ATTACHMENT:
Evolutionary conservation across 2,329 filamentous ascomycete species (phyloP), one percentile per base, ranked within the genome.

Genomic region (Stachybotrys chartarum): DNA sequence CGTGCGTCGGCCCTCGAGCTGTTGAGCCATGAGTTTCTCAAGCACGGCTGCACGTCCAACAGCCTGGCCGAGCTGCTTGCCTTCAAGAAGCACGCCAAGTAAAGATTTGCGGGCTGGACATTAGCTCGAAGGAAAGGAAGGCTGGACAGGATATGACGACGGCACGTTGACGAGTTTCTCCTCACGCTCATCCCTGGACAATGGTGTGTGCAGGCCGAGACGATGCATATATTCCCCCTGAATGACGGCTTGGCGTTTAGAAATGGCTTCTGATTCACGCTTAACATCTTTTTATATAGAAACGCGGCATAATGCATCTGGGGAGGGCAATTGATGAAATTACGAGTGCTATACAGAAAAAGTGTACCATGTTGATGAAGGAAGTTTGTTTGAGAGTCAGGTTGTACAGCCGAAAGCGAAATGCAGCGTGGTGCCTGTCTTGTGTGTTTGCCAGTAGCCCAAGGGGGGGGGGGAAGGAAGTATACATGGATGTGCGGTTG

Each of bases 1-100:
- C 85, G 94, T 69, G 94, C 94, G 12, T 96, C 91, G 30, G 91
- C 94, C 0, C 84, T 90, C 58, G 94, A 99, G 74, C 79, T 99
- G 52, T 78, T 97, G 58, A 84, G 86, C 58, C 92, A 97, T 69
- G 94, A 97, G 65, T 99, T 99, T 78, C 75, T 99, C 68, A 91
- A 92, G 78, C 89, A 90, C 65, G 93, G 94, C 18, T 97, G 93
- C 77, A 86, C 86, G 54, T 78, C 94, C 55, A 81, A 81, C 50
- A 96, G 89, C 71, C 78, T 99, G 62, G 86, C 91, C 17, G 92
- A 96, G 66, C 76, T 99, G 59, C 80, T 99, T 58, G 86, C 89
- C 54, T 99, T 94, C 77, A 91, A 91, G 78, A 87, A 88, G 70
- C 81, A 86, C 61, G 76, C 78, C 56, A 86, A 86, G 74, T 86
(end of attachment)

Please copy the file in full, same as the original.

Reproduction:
Evolutionary conservation across 2,329 filamentous ascomycete species (phyloP), one percentile per base, ranked within the genome.

Genomic region (Stachybotrys chartarum): DNA sequence CGTGCGTCGGCCCTCGAGCTGTTGAGCCATGAGTTTCTCAAGCACGGCTGCACGTCCAACAGCCTGGCCGAGCTGCTTGCCTTCAAGAAGCACGCCAAGTAAAGATTTGCGGGCTGGACATTAGCTCGAAGGAAAGGAAGGCTGGACAGGATATGACGACGGCACGTTGACGAGTTTCTCCTCACGCTCATCCCTGGACAATGGTGTGTGCAGGCCGAGACGATGCATATATTCCCCCTGAATGACGGCTTGGCGTTTAGAAATGGCTTCTGATTCACGCTTAACATCTTTTTATATAGAAACGCGGCATAATGCATCTGGGGAGGGCAATTGATGAAATTACGAGTGCTATACAGAAAAAGTGTACCATGTTGATGAAGGAAGTTTGTTTGAGAGTCAGGTTGTACAGCCGAAAGCGAAATGCAGCGTGGTGCCTGTCTTGTGTGTTTGCCAGTAGCCCAAGGGGGGGGGGGAAGGAAGTATACATGGATGTGCGGTTG

Each of bases 1-100:
- C 85, G 94, T 69, G 94, C 94, G 12, T 96, C 91, G 30, G 91
- C 94, C 0, C 84, T 90, C 58, G 94, A 99, G 74, C 79, T 99
- G 52, T 78, T 97, G 58, A 84, G 86, C 58, C 92, A 97, T 69
- G 94, A 97, G 65, T 99, T 99, T 78, C 75, T 99, C 68, A 91
- A 92, G 78, C 89, A 90, C 65, G 93, G 94, C 18, T 97, G 93
- C 77, A 86, C 86, G 54, T 78, C 94, C 55, A 81, A 81, C 50
- A 96, G 89, C 71, C 78, T 99, G 62, G 86, C 91, C 17, G 92
- A 96, G 66, C 76, T 99, G 59, C 80, T 99, T 58, G 86, C 89
- C 54, T 99, T 94, C 77, A 91, A 91, G 78, A 87, A 88, G 70
- C 81, A 86, C 61, G 76, C 78, C 56, A 86, A 86, G 74, T 86